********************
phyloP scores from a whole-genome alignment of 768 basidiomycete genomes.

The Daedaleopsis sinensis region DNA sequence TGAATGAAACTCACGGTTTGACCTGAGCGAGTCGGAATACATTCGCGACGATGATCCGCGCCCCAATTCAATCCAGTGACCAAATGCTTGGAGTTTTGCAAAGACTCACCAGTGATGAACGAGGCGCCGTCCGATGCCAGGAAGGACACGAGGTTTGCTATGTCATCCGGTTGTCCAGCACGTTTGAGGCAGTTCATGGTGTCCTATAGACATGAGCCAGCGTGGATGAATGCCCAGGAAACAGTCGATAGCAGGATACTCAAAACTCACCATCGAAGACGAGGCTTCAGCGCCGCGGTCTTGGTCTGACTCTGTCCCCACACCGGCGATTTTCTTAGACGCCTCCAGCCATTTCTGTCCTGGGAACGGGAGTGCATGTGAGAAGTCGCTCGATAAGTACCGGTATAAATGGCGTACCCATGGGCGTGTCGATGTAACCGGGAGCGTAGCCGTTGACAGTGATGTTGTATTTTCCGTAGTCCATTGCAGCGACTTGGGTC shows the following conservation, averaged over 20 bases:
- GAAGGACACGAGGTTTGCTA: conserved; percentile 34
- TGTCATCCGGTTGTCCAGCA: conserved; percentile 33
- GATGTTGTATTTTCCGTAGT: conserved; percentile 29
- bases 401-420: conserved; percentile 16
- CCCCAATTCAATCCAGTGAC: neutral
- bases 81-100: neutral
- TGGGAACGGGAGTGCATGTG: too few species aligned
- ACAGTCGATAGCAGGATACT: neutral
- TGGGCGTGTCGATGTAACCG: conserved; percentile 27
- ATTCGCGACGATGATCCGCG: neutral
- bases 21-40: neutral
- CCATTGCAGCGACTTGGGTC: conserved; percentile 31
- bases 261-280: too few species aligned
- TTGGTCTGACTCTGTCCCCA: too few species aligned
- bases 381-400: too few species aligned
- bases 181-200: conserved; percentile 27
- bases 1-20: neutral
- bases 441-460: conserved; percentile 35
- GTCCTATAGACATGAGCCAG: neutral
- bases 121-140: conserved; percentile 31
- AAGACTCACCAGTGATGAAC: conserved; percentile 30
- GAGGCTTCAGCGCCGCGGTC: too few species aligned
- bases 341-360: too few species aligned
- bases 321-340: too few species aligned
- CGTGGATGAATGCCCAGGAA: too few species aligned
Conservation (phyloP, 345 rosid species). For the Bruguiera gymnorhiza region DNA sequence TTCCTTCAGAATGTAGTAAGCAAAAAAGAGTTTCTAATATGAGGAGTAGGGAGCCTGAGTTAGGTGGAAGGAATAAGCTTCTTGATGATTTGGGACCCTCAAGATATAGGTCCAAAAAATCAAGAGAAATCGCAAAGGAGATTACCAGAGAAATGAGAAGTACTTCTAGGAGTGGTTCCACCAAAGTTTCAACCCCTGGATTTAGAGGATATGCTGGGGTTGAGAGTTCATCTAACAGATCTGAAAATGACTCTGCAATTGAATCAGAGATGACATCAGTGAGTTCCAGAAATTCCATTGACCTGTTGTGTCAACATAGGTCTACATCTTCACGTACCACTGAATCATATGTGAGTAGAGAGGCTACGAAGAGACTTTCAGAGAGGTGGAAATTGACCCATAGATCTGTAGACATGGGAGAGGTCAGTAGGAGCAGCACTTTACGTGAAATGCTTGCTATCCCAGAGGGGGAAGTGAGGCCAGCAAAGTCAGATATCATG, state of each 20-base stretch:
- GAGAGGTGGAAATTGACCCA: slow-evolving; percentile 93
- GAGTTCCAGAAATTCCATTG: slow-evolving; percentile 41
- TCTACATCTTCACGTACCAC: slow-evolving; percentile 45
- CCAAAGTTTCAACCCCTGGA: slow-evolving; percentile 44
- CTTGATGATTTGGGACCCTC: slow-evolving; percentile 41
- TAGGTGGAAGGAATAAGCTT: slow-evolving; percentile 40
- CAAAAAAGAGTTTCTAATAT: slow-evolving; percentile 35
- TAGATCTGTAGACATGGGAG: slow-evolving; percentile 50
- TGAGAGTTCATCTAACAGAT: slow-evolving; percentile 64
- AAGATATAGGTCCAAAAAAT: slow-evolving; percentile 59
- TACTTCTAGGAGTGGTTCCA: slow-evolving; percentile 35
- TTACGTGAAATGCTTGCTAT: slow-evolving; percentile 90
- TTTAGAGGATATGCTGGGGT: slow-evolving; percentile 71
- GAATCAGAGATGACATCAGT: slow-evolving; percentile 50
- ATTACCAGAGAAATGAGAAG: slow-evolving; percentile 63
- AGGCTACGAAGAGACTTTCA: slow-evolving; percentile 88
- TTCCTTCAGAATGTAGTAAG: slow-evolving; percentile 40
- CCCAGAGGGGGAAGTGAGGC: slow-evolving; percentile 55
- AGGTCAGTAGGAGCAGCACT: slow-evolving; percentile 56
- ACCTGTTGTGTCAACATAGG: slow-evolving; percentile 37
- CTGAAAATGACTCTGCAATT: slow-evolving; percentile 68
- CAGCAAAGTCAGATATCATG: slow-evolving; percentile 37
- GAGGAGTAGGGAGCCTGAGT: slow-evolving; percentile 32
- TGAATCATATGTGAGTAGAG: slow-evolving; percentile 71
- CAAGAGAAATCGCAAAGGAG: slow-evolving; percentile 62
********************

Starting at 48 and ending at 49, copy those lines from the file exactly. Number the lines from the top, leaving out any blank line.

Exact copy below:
- ACCTGTTGTGTCAACATAGG: slow-evolving; percentile 37
- CTGAAAATGACTCTGCAATT: slow-evolving; percentile 68